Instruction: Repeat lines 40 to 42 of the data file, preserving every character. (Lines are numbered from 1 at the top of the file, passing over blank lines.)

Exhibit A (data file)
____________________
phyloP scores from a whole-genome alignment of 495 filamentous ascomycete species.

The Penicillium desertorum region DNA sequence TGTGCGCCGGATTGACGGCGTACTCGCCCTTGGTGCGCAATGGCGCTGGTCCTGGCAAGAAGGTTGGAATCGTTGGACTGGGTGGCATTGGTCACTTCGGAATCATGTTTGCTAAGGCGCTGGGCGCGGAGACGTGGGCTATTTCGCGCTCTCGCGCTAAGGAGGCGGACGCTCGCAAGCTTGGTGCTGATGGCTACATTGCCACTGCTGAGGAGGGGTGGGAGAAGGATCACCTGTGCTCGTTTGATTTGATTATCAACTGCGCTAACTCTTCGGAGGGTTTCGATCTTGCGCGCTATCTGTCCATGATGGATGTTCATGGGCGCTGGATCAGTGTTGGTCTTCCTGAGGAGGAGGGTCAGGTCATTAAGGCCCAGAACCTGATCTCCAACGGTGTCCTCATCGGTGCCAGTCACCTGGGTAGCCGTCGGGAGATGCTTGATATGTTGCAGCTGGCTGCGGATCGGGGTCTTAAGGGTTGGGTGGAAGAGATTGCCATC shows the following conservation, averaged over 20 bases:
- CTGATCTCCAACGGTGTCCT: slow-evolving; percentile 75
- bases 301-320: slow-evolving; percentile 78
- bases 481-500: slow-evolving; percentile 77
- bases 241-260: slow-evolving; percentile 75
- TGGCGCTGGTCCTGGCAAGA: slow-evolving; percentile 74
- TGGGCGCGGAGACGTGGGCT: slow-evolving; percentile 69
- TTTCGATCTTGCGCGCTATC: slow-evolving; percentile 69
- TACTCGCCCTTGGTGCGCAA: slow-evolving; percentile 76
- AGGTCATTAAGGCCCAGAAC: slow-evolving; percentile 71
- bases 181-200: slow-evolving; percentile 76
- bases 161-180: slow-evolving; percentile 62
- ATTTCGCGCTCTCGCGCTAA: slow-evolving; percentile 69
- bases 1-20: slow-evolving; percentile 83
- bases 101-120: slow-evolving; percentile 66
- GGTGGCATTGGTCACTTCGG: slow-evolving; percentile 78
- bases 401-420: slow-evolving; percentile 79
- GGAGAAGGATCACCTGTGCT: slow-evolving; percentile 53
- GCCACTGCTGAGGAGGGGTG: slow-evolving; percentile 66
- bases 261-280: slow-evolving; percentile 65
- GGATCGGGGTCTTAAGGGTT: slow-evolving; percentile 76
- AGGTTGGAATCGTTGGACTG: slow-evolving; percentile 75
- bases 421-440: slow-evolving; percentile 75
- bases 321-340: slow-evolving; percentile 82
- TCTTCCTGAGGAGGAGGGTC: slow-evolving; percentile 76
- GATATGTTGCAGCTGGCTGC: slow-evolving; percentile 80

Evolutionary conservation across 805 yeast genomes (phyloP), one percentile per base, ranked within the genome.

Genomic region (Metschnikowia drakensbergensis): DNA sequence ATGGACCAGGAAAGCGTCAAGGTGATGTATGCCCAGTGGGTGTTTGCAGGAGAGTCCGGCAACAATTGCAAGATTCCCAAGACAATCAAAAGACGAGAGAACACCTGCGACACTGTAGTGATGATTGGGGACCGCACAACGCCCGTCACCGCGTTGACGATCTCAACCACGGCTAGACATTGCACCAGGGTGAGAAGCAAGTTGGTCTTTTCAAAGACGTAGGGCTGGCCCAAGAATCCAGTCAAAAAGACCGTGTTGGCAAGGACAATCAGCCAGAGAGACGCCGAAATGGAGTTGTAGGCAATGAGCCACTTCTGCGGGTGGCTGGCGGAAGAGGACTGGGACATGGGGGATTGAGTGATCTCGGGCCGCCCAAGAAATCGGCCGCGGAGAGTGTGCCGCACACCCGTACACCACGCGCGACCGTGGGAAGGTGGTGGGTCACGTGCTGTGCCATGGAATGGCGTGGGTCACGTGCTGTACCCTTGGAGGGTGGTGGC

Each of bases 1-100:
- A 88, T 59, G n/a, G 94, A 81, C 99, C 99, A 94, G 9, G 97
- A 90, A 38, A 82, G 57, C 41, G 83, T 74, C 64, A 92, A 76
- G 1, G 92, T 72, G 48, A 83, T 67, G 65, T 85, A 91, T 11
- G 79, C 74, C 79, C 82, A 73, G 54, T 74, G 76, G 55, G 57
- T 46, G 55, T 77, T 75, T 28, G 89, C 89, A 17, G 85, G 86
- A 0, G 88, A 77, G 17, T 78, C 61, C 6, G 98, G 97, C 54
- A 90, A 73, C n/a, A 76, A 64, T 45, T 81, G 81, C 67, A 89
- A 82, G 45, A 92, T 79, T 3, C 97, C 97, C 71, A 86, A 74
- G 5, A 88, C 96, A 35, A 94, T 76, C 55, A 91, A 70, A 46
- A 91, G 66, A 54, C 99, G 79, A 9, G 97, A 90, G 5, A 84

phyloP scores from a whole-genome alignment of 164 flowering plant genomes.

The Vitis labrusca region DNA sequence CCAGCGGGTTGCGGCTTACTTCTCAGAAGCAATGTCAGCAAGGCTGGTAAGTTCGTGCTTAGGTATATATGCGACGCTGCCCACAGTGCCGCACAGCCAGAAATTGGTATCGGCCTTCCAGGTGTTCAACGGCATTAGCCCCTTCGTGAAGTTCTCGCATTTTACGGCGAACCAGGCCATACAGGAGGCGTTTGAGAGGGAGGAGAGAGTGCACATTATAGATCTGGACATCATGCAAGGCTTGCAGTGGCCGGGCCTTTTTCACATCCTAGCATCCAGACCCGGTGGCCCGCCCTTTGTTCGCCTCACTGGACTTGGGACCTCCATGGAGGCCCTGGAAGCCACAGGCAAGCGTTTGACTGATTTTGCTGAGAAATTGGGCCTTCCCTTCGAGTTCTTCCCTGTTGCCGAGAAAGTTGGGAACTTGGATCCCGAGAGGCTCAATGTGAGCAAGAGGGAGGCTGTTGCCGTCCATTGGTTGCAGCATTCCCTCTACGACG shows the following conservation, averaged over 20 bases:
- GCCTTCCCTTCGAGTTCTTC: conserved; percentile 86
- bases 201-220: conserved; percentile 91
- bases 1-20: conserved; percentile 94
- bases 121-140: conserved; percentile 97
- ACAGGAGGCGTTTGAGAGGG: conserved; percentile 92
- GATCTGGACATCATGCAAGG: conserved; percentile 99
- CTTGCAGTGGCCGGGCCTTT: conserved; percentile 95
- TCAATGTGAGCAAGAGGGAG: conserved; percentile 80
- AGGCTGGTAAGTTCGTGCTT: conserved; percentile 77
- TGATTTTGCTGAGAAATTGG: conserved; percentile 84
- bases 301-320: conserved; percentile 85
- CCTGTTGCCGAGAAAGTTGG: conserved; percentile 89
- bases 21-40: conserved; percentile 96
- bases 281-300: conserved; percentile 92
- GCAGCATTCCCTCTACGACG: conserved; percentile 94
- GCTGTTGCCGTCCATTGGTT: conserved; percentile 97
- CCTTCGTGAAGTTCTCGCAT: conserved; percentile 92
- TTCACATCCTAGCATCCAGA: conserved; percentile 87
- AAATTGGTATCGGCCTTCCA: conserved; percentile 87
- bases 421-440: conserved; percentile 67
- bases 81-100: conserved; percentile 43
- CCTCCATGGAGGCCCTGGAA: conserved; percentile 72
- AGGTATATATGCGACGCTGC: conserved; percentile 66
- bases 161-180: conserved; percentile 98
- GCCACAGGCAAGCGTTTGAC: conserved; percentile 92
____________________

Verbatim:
- A 91, G 66, A 54, C 99, G 79, A 9, G 97, A 90, G 5, A 84

phyloP scores from a whole-genome alignment of 164 flowering plant genomes.

The Vitis labrusca region DNA sequence CCAGCGGGTTGCGGCTTACTTCTCAGAAGCAATGTCAGCAAGGCTGGTAAGTTCGTGCTTAGGTATATATGCGACGCTGCCCACAGTGCCGCACAGCCAGAAATTGGTATCGGCCTTCCAGGTGTTCAACGGCATTAGCCCCTTCGTGAAGTTCTCGCATTTTACGGCGAACCAGGCCATACAGGAGGCGTTTGAGAGGGAGGAGAGAGTGCACATTATAGATCTGGACATCATGCAAGGCTTGCAGTGGCCGGGCCTTTTTCACATCCTAGCATCCAGACCCGGTGGCCCGCCCTTTGTTCGCCTCACTGGACTTGGGACCTCCATGGAGGCCCTGGAAGCCACAGGCAAGCGTTTGACTGATTTTGCTGAGAAATTGGGCCTTCCCTTCGAGTTCTTCCCTGTTGCCGAGAAAGTTGGGAACTTGGATCCCGAGAGGCTCAATGTGAGCAAGAGGGAGGCTGTTGCCGTCCATTGGTTGCAGCATTCCCTCTACGACG shows the following conservation, averaged over 20 bases: